“I’m real sorry, ma’am,” I told her. “But I think someone cheated you. This isn’t a wolverine—it’s a badger. A young one, too, it looks like.”
“Silence!” she screamed. Then she pointed toward a door on the far wall. “And get out! All of you out!”
“I’m sorry,” I tried to apologize. “I just thought you should know.”
The few of us who were in the room filed out the door, which led to a rickety flight of wooden steps that led to the ground along the side of the house. I guess that was it, then. The whole trip through the house had only taken about fifteen or twenty minutes.
I was starting to wonder how, exactly, I was going to find Brendan now. There were a lot of people there, and it was dark out. Then I saw him waiting with a few others at the bottom of the stairs.
“So wha’d you think?” he asked.
“That was great!” I told him. we started trading stories about our favorite parts and stopped paying attention to where we were going. Within minutes we were completely alone on an unlit and uneven dirt trail leading us lord knows where through the gnarled and dead trees. The trees had closed in around us, we’d lost sight of the house, and had no fucking idea how to get to the parking lot where his mom was waiting. I paused and listened for the noise of cars or the crowd. Then I pointed. “I think we need to go this way.”
“Sounds like that’s where all the cars are.”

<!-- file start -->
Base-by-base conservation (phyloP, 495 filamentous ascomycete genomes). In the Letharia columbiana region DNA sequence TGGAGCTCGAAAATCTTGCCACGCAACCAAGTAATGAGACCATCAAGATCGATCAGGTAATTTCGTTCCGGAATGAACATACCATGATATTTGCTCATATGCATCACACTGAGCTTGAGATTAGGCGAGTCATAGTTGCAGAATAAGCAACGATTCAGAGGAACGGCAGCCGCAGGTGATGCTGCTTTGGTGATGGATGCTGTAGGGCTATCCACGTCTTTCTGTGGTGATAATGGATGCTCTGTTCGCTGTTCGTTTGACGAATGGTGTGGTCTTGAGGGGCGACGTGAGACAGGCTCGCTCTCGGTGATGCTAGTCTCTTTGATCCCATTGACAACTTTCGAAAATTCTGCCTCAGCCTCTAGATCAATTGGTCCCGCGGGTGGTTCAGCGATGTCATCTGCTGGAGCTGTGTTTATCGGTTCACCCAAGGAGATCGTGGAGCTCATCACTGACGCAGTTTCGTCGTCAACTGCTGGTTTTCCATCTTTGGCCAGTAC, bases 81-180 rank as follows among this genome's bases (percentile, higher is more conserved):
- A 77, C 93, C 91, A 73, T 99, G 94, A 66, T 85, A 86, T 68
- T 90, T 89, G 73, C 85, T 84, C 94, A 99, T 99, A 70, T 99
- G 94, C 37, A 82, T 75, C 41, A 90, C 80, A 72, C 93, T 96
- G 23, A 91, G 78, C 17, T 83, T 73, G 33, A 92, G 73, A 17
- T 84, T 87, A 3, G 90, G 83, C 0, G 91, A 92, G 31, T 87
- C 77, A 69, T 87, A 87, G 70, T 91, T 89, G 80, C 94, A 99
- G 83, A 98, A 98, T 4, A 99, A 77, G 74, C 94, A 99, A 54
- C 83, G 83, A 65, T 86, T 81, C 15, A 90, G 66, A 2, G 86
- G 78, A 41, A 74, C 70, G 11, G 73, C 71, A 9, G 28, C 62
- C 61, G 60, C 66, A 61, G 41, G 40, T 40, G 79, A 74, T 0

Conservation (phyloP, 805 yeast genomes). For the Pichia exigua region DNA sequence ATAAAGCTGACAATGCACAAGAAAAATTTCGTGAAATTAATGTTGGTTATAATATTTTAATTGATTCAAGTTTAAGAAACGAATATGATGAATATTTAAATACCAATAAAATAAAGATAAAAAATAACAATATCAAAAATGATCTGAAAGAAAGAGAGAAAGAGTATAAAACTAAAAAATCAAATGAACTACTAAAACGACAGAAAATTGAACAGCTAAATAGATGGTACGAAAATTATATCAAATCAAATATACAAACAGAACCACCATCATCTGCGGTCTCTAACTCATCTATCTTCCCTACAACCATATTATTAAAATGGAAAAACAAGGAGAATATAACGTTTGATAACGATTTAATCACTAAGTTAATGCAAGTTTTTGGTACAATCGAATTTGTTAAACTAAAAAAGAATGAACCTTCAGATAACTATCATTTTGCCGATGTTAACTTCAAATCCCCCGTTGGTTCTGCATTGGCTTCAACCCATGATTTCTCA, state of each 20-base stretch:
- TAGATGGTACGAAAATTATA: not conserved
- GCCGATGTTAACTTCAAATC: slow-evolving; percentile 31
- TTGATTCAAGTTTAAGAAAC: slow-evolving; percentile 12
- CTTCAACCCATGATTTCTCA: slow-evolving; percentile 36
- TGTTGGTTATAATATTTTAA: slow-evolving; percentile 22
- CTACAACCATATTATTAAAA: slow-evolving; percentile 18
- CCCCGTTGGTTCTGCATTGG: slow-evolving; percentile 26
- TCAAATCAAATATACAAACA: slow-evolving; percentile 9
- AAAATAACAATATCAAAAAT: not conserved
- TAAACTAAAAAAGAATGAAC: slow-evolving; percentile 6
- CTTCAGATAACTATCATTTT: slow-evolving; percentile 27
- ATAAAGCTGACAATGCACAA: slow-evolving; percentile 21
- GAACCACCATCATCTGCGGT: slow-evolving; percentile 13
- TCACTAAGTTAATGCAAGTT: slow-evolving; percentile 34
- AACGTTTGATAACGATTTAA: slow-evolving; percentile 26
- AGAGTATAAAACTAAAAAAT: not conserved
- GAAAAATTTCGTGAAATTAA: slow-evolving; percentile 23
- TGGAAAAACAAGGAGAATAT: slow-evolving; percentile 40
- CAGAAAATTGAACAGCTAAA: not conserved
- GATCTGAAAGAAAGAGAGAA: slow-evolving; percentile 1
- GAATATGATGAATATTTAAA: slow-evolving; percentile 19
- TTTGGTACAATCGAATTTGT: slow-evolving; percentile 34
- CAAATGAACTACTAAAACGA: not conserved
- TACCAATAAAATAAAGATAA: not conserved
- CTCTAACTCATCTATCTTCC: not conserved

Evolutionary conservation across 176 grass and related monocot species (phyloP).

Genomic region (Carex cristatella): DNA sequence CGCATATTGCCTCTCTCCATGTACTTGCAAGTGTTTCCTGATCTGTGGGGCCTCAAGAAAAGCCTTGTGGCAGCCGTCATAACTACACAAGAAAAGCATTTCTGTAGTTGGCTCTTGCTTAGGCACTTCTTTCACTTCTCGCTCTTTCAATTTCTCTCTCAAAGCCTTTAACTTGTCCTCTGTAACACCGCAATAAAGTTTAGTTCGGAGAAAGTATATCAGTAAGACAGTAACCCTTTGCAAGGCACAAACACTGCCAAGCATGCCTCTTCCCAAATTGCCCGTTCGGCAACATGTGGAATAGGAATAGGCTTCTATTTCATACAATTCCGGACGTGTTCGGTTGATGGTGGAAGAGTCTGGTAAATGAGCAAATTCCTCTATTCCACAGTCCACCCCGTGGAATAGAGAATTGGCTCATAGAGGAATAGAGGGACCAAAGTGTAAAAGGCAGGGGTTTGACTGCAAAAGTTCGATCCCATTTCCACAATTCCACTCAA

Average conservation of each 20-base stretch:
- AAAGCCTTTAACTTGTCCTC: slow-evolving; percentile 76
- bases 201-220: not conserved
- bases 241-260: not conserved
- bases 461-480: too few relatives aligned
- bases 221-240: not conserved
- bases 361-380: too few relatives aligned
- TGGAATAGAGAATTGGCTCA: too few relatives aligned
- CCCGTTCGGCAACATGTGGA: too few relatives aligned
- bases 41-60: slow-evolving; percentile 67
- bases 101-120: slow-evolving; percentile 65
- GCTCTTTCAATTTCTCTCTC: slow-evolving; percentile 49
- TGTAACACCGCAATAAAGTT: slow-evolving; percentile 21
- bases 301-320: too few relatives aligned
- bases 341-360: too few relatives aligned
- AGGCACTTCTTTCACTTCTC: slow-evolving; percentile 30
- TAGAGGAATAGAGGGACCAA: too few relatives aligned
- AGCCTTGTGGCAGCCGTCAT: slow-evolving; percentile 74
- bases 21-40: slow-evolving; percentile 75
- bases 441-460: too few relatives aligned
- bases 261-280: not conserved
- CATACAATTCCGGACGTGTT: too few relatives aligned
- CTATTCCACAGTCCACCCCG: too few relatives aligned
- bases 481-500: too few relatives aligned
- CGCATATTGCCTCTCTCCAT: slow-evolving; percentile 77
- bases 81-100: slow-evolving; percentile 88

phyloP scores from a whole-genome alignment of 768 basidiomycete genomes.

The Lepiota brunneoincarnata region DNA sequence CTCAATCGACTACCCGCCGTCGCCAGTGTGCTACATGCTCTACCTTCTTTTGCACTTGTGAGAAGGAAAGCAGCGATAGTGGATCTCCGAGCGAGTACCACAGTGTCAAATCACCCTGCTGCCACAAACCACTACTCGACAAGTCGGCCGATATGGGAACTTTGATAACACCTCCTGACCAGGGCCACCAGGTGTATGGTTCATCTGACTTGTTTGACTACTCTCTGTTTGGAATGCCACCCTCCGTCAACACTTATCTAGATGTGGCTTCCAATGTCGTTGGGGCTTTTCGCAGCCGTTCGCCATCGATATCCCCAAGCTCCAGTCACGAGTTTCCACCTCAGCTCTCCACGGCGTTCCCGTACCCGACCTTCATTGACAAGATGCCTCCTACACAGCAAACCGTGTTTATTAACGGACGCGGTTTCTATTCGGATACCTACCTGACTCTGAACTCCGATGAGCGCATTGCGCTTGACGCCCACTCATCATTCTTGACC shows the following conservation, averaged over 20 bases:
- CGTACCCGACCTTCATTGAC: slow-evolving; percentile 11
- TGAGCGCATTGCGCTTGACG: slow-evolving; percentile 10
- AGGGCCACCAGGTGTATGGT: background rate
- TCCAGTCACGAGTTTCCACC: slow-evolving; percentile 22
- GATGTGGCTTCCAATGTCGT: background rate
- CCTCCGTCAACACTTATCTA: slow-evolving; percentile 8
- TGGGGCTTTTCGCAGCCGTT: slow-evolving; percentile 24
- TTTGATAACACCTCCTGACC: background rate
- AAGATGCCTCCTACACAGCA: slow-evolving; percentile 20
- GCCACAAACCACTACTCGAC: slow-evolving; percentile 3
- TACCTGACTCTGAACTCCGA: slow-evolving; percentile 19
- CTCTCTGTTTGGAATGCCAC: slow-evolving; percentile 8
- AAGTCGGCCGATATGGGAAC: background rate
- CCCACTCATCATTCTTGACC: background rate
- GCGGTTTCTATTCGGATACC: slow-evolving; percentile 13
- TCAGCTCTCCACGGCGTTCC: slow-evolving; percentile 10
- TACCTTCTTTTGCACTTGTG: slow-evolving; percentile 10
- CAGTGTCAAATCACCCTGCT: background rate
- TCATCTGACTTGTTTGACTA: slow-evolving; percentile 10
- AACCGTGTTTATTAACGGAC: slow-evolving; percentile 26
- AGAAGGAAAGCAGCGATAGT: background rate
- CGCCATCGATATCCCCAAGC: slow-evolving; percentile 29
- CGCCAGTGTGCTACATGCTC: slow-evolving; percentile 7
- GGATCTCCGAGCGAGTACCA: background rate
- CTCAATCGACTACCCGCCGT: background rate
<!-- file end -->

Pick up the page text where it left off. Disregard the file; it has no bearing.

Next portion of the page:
Brendan led, still talking a mile a minute as we crunched through the dead leaves and branches, hoping for the best. It was only a small grove of trees I know, but we were small people and it was night and I was as lost as I’d ever been. It was all much more frightening than anything I’d seen in the house. Then I heard something. A rustle that neither of us had made.
He kept walking and talking, and I heard the sound again, coming from somewhere behind us.
“Brendan, I think I heard something back there.”
He finally stopped. “What?”
“I heard something. It’s over there by that pile of leaves.”
With that cue, the guy in the werewolf costume, the one who’d buried himself in that very same pile of leaves lord knows how many hours earlier just waiting for this opportunity, sprang out at us in an explosion of dead leaves, growling and waving his arms. If that wasn’t bad enough, he then began to chase us through the darkness and the trees. Brendan and I both shrieked like banshees and ran blindly, tripping, falling, scrambling to our feet and running some more, screaming all the way. All the lighthearted booga booga inside the house went straight out the window—this thing was gonna kill us.
We didn’t stop until we hit the gravel parking lot, sweating and panting. I looked back toward the trees. I don’t know how much effort he’d actually put into chasing us, but he’d clearly headed back to his leaf pile already to rebury himself to wait for the next stupid kids to come down the wrong path. He probably bitched about pulling the assignment at first, but man when it works it’s magic. And stupid kids that we were, we couldn’t have scripted it any better for him.
Brendan’s mom flashed the headlights and we crunched across the gravel parking lot toward the car. On the way home, proud of ourselves for having done it, we laughed and told stories and I put on the brave face again about everything except that fucking werewolf in the leaf pile. That son of a bitch scared the shit out of me, but not nearly as much as the prospect of returning to school on Monday if I hadn’t made it all the way through.
Thinking back on it, it only strikes me now what an odd little conundrum that night represented. The expected fear—the fear of the unknown, the fear of ghouls, and goblins and sniffy hunchbacks—wasn’t enough to scare me away from the house, no, but a much more banal and tangible fear is what drove me to the house in the first place.